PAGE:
The Internet and Power in One-Party East Asian States

by Nina Hachigian

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The Internet presents a dilemma to leaders of authoritarian states and illiberal democracies. It promises enticing commercial advantages, such as transaction cost reductions, e-commerce possibilities, and foreign trade facilitation. Yet, by giving citizens access to outside information and platforms for discussion and organization, the Internet can also help politically empower populations and potentially threaten regimes. Contrary to popular assumption, the response to this dilemma is far from uniform--not all one-party states try to maximize their control of the Internet. Leaders of one-party states use a wide variety of strategies to retain their power in the age of information technology (IT). In East Asia, North Korea and Myanmar fall at one end of the spectrum, severely restricting public use of the Internet. Three countries--China, Vietnam, and Singapore--have adopted compromise strategies that moderately restrict access, content, or both. Malaysia lands at the other extreme, actively promoting IT and Internet access, permitting almost all online political content. The debate between the determinists, who argue that the Internet will vanquish dictators, and the instrumentalists, who insist that authoritarian governments can control or even harness the Internet, frame many analyses of one-party states and IT. Yet, this debate obscures an important question about why leaders of one-party states choose to employ certain strategies to address the political potential of the Internet. The subtle choices regimes make about how to treat the Internet are designed to reinforce their broader strategies for retaining power, and those choices do not predict regime viability in a clear way. Accounting for all the ways in which leaders retain power, one-party regimes that welcome the Internet are not more likely to fail, based on that fact alone, than those that attempt to protect themselves from its influence.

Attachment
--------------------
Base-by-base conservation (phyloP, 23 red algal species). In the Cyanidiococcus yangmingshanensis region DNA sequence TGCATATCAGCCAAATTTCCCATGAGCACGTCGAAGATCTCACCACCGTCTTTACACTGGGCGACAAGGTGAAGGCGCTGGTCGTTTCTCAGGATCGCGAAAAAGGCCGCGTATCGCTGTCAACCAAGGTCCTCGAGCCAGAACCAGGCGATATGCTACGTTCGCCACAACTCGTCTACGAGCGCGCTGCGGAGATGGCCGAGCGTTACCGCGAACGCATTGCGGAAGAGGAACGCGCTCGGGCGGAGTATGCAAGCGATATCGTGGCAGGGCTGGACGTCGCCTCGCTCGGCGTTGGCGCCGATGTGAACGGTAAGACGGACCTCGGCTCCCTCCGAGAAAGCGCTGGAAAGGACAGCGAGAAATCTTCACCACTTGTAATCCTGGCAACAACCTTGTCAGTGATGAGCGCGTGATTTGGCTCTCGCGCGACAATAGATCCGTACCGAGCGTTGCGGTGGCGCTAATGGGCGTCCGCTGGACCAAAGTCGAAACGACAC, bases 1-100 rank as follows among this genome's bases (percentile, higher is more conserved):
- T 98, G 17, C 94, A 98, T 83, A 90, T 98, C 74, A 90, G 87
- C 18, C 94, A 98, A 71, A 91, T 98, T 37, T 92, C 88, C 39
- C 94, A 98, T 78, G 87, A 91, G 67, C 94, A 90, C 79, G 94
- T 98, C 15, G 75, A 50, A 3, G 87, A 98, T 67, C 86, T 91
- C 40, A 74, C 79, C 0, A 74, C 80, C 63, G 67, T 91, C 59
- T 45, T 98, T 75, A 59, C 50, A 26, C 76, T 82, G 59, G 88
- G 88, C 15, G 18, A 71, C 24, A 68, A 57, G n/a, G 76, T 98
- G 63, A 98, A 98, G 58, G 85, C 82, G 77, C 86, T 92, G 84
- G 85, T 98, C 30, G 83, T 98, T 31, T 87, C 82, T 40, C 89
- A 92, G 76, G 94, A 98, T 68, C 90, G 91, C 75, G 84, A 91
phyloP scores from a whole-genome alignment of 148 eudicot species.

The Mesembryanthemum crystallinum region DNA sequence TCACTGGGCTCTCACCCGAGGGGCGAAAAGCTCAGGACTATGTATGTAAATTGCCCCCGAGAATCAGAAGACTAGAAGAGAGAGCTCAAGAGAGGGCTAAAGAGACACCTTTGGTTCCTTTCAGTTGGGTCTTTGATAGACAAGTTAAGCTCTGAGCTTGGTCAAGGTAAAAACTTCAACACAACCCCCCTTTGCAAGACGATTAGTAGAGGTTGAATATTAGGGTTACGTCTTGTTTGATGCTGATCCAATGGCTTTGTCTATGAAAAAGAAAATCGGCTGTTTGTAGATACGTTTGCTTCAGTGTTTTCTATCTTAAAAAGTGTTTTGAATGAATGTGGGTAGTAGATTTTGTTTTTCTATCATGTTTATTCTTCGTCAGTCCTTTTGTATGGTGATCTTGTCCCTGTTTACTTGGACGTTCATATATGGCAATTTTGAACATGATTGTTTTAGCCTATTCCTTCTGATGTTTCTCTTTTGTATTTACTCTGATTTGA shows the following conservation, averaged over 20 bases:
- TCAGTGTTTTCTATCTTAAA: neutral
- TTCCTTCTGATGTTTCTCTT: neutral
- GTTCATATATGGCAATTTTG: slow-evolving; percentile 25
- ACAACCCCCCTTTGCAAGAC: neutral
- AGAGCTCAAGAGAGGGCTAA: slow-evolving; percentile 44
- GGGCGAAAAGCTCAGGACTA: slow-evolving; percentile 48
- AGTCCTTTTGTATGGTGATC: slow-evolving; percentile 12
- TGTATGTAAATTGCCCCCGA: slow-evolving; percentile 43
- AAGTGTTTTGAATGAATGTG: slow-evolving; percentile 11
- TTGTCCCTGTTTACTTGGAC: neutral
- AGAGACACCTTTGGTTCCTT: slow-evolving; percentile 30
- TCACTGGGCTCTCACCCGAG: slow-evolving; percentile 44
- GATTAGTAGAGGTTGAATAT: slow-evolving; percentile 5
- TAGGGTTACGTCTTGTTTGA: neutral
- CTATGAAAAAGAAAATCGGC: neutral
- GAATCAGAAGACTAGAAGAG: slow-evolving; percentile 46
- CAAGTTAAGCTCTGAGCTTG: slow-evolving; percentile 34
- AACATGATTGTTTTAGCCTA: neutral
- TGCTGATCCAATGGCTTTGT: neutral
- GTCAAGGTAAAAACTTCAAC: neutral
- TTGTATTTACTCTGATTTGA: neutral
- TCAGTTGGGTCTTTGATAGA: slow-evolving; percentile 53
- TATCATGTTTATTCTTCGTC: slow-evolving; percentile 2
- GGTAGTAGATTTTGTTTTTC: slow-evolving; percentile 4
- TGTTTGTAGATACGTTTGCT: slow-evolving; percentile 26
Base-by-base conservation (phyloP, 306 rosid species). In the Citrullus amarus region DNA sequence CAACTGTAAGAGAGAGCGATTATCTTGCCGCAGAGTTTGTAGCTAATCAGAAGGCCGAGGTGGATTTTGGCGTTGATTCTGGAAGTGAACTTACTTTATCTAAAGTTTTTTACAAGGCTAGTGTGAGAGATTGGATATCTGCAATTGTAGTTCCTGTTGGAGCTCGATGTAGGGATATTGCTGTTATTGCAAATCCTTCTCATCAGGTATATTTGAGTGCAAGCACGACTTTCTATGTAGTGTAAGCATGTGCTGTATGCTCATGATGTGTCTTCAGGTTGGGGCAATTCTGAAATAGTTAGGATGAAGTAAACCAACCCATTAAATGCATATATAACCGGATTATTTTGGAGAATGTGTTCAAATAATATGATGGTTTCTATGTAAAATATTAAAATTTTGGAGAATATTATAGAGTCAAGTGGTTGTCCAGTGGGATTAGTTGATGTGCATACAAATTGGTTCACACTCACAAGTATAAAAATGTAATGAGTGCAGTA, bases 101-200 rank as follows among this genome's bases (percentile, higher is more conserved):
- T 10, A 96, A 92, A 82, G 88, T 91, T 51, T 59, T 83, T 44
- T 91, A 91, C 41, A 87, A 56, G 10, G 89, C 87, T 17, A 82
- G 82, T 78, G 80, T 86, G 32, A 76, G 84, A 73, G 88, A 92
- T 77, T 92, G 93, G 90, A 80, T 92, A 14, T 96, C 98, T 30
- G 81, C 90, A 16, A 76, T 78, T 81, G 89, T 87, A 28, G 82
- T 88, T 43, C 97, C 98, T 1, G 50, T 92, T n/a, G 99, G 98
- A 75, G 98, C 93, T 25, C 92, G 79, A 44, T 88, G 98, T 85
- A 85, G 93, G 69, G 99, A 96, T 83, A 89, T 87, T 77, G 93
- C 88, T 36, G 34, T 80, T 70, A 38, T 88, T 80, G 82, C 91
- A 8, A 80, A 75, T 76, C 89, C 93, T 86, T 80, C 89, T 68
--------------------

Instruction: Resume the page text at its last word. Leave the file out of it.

Originally published in: The Washington Quarterly, v. 25, no. 3, Summer 2002, pp. 41-58.

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